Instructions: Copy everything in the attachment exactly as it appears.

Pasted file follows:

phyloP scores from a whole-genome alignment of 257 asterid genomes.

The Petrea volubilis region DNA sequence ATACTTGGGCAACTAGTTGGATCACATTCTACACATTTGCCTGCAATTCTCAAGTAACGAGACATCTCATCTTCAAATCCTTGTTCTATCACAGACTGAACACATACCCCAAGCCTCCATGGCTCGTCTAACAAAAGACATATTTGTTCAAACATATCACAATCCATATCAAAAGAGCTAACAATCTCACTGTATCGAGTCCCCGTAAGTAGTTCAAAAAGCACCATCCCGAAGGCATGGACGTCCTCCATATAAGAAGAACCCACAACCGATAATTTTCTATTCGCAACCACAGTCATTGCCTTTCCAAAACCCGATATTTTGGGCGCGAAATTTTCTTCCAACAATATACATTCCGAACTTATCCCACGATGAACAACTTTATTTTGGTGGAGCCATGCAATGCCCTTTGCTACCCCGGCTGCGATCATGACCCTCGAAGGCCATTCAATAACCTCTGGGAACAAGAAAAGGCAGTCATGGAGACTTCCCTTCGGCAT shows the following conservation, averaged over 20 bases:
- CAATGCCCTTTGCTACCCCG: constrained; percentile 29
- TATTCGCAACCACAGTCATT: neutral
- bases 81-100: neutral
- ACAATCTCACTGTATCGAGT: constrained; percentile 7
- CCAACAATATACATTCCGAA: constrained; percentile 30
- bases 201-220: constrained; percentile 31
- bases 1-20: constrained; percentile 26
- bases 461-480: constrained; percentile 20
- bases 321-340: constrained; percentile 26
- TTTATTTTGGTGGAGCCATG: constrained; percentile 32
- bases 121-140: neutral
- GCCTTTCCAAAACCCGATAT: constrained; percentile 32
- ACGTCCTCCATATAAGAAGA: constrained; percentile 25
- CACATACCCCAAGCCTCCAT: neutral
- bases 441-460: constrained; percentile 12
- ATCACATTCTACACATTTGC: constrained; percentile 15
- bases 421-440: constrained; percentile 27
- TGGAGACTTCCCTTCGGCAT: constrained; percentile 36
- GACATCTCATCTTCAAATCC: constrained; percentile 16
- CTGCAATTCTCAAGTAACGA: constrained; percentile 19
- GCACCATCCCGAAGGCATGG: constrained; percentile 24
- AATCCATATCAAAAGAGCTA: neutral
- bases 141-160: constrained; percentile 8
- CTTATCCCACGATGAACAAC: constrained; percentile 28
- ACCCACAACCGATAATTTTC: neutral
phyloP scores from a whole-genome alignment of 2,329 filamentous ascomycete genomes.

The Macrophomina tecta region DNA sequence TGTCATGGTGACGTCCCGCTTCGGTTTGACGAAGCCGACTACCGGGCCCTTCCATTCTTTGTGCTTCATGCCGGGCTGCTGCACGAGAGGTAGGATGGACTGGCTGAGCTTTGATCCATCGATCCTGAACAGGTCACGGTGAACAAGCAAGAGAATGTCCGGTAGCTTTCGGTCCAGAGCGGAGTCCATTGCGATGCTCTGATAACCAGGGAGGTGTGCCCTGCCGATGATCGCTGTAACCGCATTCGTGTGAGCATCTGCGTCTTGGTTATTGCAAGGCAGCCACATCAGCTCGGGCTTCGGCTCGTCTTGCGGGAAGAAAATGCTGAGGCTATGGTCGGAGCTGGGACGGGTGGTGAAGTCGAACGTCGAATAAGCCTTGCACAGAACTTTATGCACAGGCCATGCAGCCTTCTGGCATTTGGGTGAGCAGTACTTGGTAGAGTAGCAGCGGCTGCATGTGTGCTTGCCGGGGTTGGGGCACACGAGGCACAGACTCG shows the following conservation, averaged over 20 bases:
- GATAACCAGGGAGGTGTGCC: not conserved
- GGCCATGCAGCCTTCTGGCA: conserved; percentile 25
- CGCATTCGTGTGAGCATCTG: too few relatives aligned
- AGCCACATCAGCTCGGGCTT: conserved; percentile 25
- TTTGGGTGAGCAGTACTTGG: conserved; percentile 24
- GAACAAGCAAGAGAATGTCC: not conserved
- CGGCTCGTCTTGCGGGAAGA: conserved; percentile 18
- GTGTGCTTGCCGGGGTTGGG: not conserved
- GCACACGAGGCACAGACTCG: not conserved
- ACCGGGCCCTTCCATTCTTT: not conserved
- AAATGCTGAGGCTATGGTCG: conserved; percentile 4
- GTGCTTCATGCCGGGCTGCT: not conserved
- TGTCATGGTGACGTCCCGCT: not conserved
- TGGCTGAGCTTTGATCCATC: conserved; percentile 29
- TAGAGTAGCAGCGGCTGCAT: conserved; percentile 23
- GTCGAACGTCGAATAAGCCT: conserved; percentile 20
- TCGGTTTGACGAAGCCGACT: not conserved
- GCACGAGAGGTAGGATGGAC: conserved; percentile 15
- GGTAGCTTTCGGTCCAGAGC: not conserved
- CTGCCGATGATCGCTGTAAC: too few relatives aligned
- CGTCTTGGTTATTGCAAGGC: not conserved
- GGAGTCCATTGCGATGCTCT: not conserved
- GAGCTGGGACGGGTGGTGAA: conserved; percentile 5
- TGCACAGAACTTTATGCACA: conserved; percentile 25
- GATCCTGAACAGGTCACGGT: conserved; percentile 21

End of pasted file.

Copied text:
phyloP scores from a whole-genome alignment of 257 asterid genomes.

The Petrea volubilis region DNA sequence ATACTTGGGCAACTAGTTGGATCACATTCTACACATTTGCCTGCAATTCTCAAGTAACGAGACATCTCATCTTCAAATCCTTGTTCTATCACAGACTGAACACATACCCCAAGCCTCCATGGCTCGTCTAACAAAAGACATATTTGTTCAAACATATCACAATCCATATCAAAAGAGCTAACAATCTCACTGTATCGAGTCCCCGTAAGTAGTTCAAAAAGCACCATCCCGAAGGCATGGACGTCCTCCATATAAGAAGAACCCACAACCGATAATTTTCTATTCGCAACCACAGTCATTGCCTTTCCAAAACCCGATATTTTGGGCGCGAAATTTTCTTCCAACAATATACATTCCGAACTTATCCCACGATGAACAACTTTATTTTGGTGGAGCCATGCAATGCCCTTTGCTACCCCGGCTGCGATCATGACCCTCGAAGGCCATTCAATAACCTCTGGGAACAAGAAAAGGCAGTCATGGAGACTTCCCTTCGGCAT shows the following conservation, averaged over 20 bases:
- CAATGCCCTTTGCTACCCCG: constrained; percentile 29
- TATTCGCAACCACAGTCATT: neutral
- bases 81-100: neutral
- ACAATCTCACTGTATCGAGT: constrained; percentile 7
- CCAACAATATACATTCCGAA: constrained; percentile 30
- bases 201-220: constrained; percentile 31
- bases 1-20: constrained; percentile 26
- bases 461-480: constrained; percentile 20
- bases 321-340: constrained; percentile 26
- TTTATTTTGGTGGAGCCATG: constrained; percentile 32
- bases 121-140: neutral
- GCCTTTCCAAAACCCGATAT: constrained; percentile 32
- ACGTCCTCCATATAAGAAGA: constrained; percentile 25
- CACATACCCCAAGCCTCCAT: neutral
- bases 441-460: constrained; percentile 12
- ATCACATTCTACACATTTGC: constrained; percentile 15
- bases 421-440: constrained; percentile 27
- TGGAGACTTCCCTTCGGCAT: constrained; percentile 36
- GACATCTCATCTTCAAATCC: constrained; percentile 16
- CTGCAATTCTCAAGTAACGA: constrained; percentile 19
- GCACCATCCCGAAGGCATGG: constrained; percentile 24
- AATCCATATCAAAAGAGCTA: neutral
- bases 141-160: constrained; percentile 8
- CTTATCCCACGATGAACAAC: constrained; percentile 28
- ACCCACAACCGATAATTTTC: neutral
phyloP scores from a whole-genome alignment of 2,329 filamentous ascomycete genomes.

The Macrophomina tecta region DNA sequence TGTCATGGTGACGTCCCGCTTCGGTTTGACGAAGCCGACTACCGGGCCCTTCCATTCTTTGTGCTTCATGCCGGGCTGCTGCACGAGAGGTAGGATGGACTGGCTGAGCTTTGATCCATCGATCCTGAACAGGTCACGGTGAACAAGCAAGAGAATGTCCGGTAGCTTTCGGTCCAGAGCGGAGTCCATTGCGATGCTCTGATAACCAGGGAGGTGTGCCCTGCCGATGATCGCTGTAACCGCATTCGTGTGAGCATCTGCGTCTTGGTTATTGCAAGGCAGCCACATCAGCTCGGGCTTCGGCTCGTCTTGCGGGAAGAAAATGCTGAGGCTATGGTCGGAGCTGGGACGGGTGGTGAAGTCGAACGTCGAATAAGCCTTGCACAGAACTTTATGCACAGGCCATGCAGCCTTCTGGCATTTGGGTGAGCAGTACTTGGTAGAGTAGCAGCGGCTGCATGTGTGCTTGCCGGGGTTGGGGCACACGAGGCACAGACTCG shows the following conservation, averaged over 20 bases:
- GATAACCAGGGAGGTGTGCC: not conserved
- GGCCATGCAGCCTTCTGGCA: conserved; percentile 25
- CGCATTCGTGTGAGCATCTG: too few relatives aligned
- AGCCACATCAGCTCGGGCTT: conserved; percentile 25
- TTTGGGTGAGCAGTACTTGG: conserved; percentile 24
- GAACAAGCAAGAGAATGTCC: not conserved
- CGGCTCGTCTTGCGGGAAGA: conserved; percentile 18
- GTGTGCTTGCCGGGGTTGGG: not conserved
- GCACACGAGGCACAGACTCG: not conserved
- ACCGGGCCCTTCCATTCTTT: not conserved
- AAATGCTGAGGCTATGGTCG: conserved; percentile 4
- GTGCTTCATGCCGGGCTGCT: not conserved
- TGTCATGGTGACGTCCCGCT: not conserved
- TGGCTGAGCTTTGATCCATC: conserved; percentile 29
- TAGAGTAGCAGCGGCTGCAT: conserved; percentile 23
- GTCGAACGTCGAATAAGCCT: conserved; percentile 20
- TCGGTTTGACGAAGCCGACT: not conserved
- GCACGAGAGGTAGGATGGAC: conserved; percentile 15
- GGTAGCTTTCGGTCCAGAGC: not conserved
- CTGCCGATGATCGCTGTAAC: too few relatives aligned
- CGTCTTGGTTATTGCAAGGC: not conserved
- GGAGTCCATTGCGATGCTCT: not conserved
- GAGCTGGGACGGGTGGTGAA: conserved; percentile 5
- TGCACAGAACTTTATGCACA: conserved; percentile 25
- GATCCTGAACAGGTCACGGT: conserved; percentile 21